In the case of climate change, negative feedback would be a welcome respite from the struggle we are having to decarbonise - while positive feedback loops could spell a grave threat to the Earth and our way of life.
Positive Feedback loop: melting ice sheets
The most easily understood positive feedback in the climate is linked to the Antarctic and Arctic ice sheets outlined in the process below
Feedback in the climate also comes in the form of negative feedback. The increase in global temperatures could lead to a rise in cloud coverage. The increased cloud thickness could reduce and reflect incoming sunlight, limiting global warming - in much the same way as melting ice coverage could increase global warming.
Unfortunately for us, scientific studies have shown that there is a net positive feedback to global warming - meaning we can’t count on the planet to get us out of this mess.
The tipping points in climate change refers to the global temperature rises that will kick these positive feedback mechanisms into action. The most up to date research on this is worrying to say the least. ‘Hothouse Earth’, a study published in the Proceedings of the National Academy of Sciences in 2019, examined ten natural feedback processes and concluded that even if the emissions targets set in the Paris Agreement are met, there is a risk of the Earth seeing a long term rise of 4 to 5 degrees on pre-industrial levels as a result of tipping points being crossed.
Tipping points are also largely estimates rather than concrete thresholds, with even the IPCC being unsure of the precise levels of climate change which will trigger tipping points. This uncertainty adds a new dimension to the risks of climate change - and could mean that we have already crossed a tipping point. Johan Rockstrom, co-author of ‘Hothouse Earth’ warns that tipping points are likely to be linked, and that crossing one could set off others in a potentially catastrophic chain of dominoes.
If the case for immediate climate action was not strong enough already, the findings of research into these tipping points should be enough to justify radical change as we push towards a zero-emissions emissions society. Going back to the chair, if you were tempted to lean back again and shift your weight forward at the tipping point, you’d right yourself. No such trick exists for the global climate - and we’ll be left with far more than just bruises to deal with if we do exceed the tipping point(s).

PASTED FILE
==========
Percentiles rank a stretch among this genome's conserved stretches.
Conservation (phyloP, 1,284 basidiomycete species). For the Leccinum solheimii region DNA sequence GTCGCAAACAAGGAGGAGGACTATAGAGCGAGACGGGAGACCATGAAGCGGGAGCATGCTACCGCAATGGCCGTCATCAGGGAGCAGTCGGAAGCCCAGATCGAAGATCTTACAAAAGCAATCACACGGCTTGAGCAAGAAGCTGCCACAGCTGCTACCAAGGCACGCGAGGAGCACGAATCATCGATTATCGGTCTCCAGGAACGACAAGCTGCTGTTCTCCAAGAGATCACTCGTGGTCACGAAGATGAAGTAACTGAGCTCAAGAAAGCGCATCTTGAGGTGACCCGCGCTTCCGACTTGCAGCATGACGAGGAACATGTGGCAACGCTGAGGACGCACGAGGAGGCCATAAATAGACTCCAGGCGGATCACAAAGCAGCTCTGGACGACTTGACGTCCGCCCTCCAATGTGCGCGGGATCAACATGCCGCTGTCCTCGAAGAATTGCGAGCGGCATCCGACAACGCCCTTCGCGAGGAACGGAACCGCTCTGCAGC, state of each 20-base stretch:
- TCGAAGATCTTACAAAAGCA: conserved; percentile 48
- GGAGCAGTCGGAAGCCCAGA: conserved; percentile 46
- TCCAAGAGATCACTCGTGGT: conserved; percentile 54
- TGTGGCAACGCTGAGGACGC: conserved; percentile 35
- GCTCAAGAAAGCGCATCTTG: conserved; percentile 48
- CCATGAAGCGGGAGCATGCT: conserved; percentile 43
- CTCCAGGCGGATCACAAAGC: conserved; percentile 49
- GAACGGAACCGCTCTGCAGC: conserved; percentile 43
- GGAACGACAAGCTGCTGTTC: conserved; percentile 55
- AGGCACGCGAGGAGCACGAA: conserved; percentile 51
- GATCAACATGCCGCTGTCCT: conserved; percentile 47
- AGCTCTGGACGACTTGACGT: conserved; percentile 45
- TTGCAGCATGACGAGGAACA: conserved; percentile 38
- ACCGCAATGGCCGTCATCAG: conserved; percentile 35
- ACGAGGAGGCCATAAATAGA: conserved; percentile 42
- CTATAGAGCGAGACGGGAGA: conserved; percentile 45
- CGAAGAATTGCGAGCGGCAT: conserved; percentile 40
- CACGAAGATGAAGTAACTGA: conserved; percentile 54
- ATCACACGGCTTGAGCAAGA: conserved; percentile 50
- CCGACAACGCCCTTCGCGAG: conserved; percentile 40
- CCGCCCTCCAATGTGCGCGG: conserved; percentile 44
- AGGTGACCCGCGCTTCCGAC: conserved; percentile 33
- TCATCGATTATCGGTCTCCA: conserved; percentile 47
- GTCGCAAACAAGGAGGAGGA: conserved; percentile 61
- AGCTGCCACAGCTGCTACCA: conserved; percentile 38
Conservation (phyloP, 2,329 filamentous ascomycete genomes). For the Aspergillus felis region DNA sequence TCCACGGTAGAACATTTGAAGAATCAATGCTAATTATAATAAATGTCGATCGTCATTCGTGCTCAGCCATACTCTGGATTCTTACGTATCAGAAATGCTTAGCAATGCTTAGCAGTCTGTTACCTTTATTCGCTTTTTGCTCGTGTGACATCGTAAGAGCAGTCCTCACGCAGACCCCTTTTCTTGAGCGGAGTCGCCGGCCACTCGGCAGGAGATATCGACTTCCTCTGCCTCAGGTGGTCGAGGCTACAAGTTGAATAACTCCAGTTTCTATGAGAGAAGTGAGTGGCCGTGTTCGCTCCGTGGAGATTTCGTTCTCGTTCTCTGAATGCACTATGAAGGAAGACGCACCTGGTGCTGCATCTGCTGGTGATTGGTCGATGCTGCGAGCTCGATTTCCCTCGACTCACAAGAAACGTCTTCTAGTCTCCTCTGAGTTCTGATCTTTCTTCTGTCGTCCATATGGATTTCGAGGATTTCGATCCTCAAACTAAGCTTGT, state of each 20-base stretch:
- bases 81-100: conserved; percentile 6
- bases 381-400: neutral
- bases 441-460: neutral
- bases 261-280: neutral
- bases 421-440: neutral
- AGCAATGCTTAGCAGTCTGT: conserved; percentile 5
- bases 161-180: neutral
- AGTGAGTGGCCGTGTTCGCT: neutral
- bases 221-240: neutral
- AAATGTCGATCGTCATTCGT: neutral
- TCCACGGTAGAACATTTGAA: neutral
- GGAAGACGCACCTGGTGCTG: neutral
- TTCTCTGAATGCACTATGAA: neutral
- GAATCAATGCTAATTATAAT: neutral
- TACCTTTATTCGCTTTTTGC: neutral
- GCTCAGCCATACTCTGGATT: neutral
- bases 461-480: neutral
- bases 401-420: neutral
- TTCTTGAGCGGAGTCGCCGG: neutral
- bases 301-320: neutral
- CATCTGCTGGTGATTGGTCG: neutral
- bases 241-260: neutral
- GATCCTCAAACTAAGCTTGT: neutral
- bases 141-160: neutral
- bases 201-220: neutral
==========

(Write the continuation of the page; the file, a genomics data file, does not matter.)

By Tilly Alexander
In the wake of COP25, the Oxford Climate Society invited a panel of climate experts to examine the progress in climate action made in 2019, as well as outline opportunities and challenges for international and domestic climate policy in 2020. With Brexit now upon us and Glasgow set to host the next UN climate change summit (COP26) in November, 2020 is a crucial year for the UK in defining climate policy. The evening’s panellists included Professor Julia Steinberger, Professor Henry Shue and Dr Simon Evans.
Dr Simon Evans
Dr Simon Evans, deputy and policy editor of Carbon Brief, opened the discussion, outlining his ten-day experience of COP25. Dr Evans highlighted the “disconnect” between the “outside”: the positive media attention surrounding the event and the “inside”: the disappointing lack of resolutions achieved within it, noting how often “Rule 16” was invoked. (“Rule 16” dictates that if the parties cannot even agree to disagree, then the issue is put on the following year’s agenda, and the decision pushed forward another year.)